References

Kaaronen, R.O. 2017. Affording sustainability: Adopting a theory of affordances as a guiding heuristic for environmental policy. Frontiers in Psychology 8: 1–13. https://doi.org/10.3389/fpsyg.2017.01974.

Linder, N., Giusti, M., Samuelsson, K. et al. Pro-environmental habits: An underexplored research agenda in sustainability science. Ambio 51, 546–556 (2022). https://doi.org/10.1007/s13280-021-01619-6

Verplanken, B. 2018. Introduction. In The psychology of habit: Theory, Mechanisms, Change, And Contexts, ed. B. Verplanken, 1–10. Cham: Springer.

GreenComp: The European sustainability competence framework

Regenerating nature, respecting biodiversity, ensuring a dignified life for all people is an urgent duty that can no longer be avoided. Giving value to the environment on which depends our future as a species and the future of the planet we live on requires the abandonment of unsustainable practices and an urgent systemic change.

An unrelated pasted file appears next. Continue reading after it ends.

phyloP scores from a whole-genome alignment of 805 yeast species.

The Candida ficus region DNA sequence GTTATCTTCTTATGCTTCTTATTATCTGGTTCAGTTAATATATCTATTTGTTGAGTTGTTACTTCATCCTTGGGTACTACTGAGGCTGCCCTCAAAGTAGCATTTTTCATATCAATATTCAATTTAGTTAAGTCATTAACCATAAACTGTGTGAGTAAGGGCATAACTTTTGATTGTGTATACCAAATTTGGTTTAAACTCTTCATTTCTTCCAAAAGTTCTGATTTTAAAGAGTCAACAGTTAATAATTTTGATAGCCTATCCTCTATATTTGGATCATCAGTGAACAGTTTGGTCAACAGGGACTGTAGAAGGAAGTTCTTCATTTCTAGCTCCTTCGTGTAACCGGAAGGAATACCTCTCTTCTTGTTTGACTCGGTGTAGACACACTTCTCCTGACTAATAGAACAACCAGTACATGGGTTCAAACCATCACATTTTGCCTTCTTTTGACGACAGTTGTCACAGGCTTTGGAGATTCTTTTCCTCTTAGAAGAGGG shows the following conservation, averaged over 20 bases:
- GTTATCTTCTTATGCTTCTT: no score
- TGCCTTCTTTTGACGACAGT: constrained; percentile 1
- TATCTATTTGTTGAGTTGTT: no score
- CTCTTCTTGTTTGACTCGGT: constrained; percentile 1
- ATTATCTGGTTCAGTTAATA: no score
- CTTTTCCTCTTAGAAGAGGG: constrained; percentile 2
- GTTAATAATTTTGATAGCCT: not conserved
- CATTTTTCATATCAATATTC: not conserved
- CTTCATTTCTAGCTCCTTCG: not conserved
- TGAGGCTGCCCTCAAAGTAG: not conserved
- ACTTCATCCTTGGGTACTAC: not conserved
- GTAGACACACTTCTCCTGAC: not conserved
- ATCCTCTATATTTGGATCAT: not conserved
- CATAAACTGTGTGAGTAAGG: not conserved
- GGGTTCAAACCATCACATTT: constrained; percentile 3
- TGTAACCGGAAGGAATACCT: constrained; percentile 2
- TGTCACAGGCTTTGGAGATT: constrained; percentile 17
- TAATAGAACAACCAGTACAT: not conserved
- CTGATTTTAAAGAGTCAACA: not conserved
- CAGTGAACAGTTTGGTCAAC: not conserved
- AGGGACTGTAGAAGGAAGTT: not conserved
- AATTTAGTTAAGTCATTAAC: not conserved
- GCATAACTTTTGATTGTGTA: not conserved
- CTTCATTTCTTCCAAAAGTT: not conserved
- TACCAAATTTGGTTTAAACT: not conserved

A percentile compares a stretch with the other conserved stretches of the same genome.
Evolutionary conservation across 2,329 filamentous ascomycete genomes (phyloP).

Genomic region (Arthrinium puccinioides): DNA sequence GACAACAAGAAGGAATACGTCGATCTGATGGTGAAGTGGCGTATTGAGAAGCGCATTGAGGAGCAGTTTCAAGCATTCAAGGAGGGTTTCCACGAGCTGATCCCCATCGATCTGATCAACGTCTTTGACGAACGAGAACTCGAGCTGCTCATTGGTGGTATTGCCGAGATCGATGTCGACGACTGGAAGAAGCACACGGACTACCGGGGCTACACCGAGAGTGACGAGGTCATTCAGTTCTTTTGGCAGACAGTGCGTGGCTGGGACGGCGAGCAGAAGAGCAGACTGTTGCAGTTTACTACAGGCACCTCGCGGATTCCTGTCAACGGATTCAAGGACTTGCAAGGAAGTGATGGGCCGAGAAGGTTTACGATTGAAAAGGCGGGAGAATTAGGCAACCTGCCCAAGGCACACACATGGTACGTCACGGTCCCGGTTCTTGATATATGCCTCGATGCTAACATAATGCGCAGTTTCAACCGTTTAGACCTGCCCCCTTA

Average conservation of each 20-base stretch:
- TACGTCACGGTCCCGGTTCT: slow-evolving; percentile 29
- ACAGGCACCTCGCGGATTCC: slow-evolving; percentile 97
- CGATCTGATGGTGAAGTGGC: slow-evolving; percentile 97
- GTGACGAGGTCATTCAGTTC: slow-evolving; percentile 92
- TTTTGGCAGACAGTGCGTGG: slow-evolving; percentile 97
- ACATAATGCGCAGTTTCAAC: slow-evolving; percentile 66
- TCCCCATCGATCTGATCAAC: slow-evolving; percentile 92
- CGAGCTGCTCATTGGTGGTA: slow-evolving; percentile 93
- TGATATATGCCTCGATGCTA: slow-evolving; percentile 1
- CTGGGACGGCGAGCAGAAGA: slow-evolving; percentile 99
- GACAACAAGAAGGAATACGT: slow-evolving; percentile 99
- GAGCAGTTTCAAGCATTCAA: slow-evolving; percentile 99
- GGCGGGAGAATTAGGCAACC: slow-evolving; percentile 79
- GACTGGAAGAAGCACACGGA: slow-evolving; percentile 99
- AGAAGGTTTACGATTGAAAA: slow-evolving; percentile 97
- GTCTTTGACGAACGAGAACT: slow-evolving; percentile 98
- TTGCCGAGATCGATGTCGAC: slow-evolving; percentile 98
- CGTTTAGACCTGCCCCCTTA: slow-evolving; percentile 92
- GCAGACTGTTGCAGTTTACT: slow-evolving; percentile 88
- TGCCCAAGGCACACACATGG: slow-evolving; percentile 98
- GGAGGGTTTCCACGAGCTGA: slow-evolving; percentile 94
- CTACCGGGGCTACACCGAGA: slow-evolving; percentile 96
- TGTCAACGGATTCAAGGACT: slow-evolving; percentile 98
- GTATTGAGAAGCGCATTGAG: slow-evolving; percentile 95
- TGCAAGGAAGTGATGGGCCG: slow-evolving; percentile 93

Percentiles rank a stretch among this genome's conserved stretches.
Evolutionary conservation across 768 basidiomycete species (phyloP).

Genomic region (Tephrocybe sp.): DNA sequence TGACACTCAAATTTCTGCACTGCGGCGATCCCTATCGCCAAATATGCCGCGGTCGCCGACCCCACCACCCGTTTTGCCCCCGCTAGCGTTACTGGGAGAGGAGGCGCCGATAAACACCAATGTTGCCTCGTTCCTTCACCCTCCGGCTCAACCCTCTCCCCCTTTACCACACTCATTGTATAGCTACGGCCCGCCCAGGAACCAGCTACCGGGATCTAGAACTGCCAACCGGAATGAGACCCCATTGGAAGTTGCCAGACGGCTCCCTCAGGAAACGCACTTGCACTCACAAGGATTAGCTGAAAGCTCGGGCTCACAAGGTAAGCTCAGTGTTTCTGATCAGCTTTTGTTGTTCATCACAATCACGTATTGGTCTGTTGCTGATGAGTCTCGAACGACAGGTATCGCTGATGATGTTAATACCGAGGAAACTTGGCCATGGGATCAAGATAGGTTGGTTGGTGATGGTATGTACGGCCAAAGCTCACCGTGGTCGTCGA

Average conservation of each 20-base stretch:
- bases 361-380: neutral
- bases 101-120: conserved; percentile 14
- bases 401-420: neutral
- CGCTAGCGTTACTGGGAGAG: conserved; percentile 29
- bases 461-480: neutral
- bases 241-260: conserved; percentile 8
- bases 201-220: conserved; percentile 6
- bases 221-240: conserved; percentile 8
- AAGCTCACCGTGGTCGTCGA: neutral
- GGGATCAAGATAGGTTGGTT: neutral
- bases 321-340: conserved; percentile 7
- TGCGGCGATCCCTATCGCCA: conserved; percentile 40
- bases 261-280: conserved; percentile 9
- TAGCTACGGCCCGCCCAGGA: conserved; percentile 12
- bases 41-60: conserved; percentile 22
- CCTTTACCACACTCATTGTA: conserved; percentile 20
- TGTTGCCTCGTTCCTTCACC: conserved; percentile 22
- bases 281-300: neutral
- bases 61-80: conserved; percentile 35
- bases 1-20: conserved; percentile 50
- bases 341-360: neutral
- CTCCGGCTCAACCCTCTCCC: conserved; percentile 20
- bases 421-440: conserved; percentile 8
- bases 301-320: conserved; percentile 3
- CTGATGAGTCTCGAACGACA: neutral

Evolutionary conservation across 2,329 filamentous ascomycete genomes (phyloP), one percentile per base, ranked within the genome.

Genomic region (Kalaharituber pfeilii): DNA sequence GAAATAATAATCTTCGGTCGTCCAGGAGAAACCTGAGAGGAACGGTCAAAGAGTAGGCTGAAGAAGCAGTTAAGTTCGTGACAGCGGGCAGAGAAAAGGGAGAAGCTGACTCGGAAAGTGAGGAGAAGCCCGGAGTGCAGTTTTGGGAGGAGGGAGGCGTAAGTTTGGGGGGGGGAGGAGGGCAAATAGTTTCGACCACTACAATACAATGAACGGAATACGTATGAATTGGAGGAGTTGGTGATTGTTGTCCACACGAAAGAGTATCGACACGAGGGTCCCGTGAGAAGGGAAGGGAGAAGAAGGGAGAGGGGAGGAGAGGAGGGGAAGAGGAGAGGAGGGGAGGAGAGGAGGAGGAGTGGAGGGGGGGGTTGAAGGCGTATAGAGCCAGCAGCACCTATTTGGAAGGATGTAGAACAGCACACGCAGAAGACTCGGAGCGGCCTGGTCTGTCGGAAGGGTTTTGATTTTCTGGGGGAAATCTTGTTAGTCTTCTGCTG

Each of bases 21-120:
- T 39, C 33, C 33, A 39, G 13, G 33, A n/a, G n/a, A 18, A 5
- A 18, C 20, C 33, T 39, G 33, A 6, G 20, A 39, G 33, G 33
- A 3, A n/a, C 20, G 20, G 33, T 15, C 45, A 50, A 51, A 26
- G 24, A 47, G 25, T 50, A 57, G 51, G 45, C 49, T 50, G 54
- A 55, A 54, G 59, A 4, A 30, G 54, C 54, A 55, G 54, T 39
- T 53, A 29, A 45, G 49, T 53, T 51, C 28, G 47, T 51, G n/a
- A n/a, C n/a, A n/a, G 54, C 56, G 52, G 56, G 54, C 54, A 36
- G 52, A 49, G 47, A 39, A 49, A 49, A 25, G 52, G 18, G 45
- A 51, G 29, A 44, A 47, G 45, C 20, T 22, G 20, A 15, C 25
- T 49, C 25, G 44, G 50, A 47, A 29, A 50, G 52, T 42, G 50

However, this change cannot be achieved only through political agreements, financial incentives, or technological innovations, however essential they may be. Lasting and true change also requires learning, which is crucial to building the present and future of the planet and new generations. Having a common understanding means acting through a shared strategy: understanding, acting and addressing this crisis together.

It is from these considerations that GreenComp was born, the new European framework of competencies on sustainability proposed at the beginning of the year by the European Commission. GreenComp is in fact the actual research of a common vocabulary, a shared horizon, a reference model for dialogue, learning, exchange of good sustainable practices to encourage a ‘participatory action towards a possible future, alternative to build.